Tucked in between dramatic stock market drops on Thursday and Monday, there was a little bit of seemingly good economic news on Friday morning. The Bureau of Labor Statistics reported that the private sector added 117,000 jobs in the month of July.
But this news needs an asterisk. As Chris Chmielenski of the immigration control organization Numbers USA notes, “that number still falls short of the number of jobs needed for the 125,000 work permits issued to foreign workers each month by the federal government.”
Despite the recession, the government continues to issue huge numbers of visas to foreign workers. In 2010, we issued over one million permanent green cards. Three quarter of these immigrants were of working age who are competing against Americans for jobs. We also issue nearly a million guest worker visas each year.
This is not enough for many in Congress. Senator Chuck Schumer (D-NY) is reportedly planning to introduce another “comprehensive immigration reform” bill, which will grant amnesty to illegal aliens and massively increase legal immigration.
Knowing that this is going to be a tough sell in a recession, Sen. Schumer explained that he met with leaders of various pro-amnesty organizations and, “We decided we ought to start highlighting the fact that immigration creates jobs rather than takes them away. Everyone agreed that is how we are going to start talking about immigration, as a job creator.”
Talk all they want, but our current immigration policies are taking jobs, not creating them.
On July 26, Sen. Schumer held a hearing to promote the idea that immigrants create jobs called "The Economic Imperative for Enacting Immigration Reform." The hearing focused on immigration of high skilled workers and entrepreneurs, but these are only a tiny proportion of all immigrants. In 2010, only 0.2% of legal immigrants were investors, 5.2% received advanced degree visas, and 1.1% were listed as having “extraordinary abilities.”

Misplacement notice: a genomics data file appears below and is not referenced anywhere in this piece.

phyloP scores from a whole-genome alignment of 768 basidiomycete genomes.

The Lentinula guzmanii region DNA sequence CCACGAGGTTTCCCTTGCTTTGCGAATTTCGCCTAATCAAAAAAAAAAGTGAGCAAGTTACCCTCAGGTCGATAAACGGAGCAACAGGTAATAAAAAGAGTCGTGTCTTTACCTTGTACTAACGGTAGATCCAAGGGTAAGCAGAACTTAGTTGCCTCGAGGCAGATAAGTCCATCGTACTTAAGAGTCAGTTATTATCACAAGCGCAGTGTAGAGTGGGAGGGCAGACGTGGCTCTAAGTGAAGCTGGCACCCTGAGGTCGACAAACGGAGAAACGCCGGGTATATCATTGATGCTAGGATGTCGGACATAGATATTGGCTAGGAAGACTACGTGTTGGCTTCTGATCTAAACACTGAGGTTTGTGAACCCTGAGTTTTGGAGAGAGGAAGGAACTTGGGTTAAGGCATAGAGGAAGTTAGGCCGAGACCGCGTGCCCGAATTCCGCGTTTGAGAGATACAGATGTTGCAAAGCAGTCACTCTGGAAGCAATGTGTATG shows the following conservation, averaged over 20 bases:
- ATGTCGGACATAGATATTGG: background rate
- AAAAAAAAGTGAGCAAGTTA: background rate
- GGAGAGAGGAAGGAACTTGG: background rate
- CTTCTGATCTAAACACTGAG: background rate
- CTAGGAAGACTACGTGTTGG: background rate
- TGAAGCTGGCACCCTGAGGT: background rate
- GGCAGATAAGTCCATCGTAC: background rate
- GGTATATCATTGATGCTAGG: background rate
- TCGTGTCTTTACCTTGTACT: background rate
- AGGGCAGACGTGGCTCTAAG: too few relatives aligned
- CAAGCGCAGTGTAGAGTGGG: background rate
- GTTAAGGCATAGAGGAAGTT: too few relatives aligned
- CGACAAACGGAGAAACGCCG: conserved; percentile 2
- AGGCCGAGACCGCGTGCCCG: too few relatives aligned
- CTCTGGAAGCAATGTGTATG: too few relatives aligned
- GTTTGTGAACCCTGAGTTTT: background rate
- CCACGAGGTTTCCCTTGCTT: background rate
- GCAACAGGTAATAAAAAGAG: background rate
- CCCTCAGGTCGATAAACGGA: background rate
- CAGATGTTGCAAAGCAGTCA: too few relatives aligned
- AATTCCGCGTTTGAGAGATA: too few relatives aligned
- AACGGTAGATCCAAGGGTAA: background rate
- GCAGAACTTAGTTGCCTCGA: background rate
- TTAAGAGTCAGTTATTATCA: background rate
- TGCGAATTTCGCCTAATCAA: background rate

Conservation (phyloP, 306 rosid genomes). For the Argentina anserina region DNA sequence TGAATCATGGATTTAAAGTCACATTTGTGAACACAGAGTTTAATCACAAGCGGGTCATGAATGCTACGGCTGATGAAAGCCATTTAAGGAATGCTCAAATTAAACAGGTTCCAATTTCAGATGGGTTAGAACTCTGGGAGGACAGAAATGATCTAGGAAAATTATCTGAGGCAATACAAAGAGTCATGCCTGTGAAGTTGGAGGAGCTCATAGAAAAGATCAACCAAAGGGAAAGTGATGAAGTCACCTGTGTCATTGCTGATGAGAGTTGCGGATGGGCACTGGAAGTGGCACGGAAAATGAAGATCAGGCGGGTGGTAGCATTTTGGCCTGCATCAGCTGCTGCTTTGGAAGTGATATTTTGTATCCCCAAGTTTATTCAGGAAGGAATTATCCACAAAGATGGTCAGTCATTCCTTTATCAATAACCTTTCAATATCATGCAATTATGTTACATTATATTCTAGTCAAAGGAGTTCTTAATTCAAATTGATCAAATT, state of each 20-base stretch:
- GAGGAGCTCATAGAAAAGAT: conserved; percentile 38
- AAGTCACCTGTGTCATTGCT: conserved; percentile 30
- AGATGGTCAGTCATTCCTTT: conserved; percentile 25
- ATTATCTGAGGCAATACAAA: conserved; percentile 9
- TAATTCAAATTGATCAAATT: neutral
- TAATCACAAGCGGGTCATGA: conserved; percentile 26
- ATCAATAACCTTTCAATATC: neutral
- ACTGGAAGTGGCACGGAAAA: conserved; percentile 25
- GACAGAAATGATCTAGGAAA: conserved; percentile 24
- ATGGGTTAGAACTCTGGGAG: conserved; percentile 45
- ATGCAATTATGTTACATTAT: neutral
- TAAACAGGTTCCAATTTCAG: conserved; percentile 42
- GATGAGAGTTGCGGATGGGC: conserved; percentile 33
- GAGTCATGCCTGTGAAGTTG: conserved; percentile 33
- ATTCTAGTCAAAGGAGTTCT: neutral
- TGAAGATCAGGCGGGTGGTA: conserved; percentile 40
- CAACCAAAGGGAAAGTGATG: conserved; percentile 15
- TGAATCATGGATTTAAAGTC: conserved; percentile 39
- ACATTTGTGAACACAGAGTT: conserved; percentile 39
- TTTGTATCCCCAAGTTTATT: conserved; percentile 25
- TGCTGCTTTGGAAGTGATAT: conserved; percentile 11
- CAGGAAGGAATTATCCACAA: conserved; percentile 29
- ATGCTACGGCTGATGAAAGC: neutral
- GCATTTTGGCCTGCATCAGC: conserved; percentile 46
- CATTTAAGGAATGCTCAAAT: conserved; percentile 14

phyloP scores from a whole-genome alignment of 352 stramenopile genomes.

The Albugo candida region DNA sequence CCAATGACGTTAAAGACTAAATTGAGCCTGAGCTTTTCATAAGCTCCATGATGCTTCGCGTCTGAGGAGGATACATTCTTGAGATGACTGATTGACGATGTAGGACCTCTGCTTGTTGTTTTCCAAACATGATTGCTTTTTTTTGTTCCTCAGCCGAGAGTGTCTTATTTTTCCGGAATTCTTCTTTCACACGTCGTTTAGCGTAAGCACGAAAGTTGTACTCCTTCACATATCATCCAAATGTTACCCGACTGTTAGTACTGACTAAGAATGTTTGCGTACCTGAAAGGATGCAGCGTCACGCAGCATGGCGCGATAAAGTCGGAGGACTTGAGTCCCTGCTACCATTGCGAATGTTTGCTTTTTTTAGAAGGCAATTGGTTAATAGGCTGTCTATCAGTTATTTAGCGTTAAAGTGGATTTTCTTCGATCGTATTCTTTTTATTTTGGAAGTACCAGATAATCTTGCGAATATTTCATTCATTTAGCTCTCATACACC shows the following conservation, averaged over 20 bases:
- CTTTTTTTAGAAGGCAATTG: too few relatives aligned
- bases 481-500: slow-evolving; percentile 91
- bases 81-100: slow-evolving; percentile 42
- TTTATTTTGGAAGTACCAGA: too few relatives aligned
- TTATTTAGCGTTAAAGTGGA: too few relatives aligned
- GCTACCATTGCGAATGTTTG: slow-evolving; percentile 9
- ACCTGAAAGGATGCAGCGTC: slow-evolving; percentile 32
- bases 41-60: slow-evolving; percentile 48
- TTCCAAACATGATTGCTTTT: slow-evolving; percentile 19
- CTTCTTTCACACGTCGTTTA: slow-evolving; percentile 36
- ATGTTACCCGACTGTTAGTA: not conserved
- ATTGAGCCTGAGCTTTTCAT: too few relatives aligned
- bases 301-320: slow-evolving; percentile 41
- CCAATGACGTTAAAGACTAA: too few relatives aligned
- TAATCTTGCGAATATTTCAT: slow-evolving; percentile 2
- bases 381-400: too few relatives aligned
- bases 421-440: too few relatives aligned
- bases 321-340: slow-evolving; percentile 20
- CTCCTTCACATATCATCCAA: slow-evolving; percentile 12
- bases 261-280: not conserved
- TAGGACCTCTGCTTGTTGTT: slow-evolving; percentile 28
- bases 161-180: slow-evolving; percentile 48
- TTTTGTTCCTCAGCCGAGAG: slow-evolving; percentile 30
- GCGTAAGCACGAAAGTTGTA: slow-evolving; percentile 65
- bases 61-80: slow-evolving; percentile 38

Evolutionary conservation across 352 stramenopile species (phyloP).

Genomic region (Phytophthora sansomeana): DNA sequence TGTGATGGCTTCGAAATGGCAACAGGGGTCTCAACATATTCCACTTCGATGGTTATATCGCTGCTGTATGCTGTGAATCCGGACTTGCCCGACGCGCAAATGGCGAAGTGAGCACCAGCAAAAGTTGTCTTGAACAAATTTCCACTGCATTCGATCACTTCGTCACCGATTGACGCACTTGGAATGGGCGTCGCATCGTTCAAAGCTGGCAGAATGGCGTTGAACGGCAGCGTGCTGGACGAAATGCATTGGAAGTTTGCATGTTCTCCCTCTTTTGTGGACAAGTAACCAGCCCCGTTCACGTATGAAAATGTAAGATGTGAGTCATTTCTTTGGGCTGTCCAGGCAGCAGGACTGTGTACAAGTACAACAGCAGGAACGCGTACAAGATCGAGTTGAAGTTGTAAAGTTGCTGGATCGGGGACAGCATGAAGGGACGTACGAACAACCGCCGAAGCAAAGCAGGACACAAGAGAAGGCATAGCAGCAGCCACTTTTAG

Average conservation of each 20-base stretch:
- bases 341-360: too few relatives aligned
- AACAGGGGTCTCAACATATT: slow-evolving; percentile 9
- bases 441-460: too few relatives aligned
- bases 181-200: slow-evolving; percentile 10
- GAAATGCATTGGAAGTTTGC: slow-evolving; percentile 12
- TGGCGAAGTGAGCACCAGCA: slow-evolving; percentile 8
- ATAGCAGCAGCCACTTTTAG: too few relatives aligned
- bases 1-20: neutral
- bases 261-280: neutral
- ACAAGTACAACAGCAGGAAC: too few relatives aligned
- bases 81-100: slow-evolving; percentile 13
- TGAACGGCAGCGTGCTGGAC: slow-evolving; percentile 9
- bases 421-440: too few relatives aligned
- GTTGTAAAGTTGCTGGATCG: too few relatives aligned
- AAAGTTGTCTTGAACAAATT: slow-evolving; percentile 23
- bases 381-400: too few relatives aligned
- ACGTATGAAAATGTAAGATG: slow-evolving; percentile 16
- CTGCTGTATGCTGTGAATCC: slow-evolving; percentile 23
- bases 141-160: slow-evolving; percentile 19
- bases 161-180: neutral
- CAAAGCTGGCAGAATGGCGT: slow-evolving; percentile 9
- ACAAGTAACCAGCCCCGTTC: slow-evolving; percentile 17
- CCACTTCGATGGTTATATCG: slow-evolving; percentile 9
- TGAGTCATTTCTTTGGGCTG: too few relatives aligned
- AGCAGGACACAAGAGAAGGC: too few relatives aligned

Virtually all illegal aliens and the majority of legal immigrants are low skilled workers. Moreover, the skills of many workers on high skilled H-1B visas are often limited to a tech degree from a community college overseas. They are brought here not because they have truly advanced abilities needed by American businesses, but because they will work for far less than Americans. As Senator Chuck Grassley (R-IA) recently stated about H-1B visas “it is clear they are not working as intended, and the programs are having a detrimental effect on American workers.”
Last October, the Rakesh Kochar of the Pew Hispanic Center reported that since the "official end of the Great Recession in June 2009, foreign-born workers gained 656,000 jobs while native-born workers lost 1.2 million." He updated his finding in March and found some small job creation for native born Americans, but that foreign workers were still finding new jobs at six times the American rate.
How should we solve this problem? Former National Review editor and George W. Bush speechwriter David Frum recently called for a simple solution to help reduce unemployment, an Immigration Moratorium. He argued, “You hear it often said that the US must create X number of jobs per month simply to stay even with the increase in the working population. It’s not stressed often enough that much of this increase is artificially created by immigration. In a time of high unemployment, why make the challenge larger?”
I don’t always agree with David Frum, but this is common sense. Until Americans are working, we should make across the board cuts on worker visas, while cracking down on employers of illegal aliens. In the meantime, whenever you hear a politician or pundit heads talking about “putting Americans back to work”, remember that many of those workers aren’t Americans.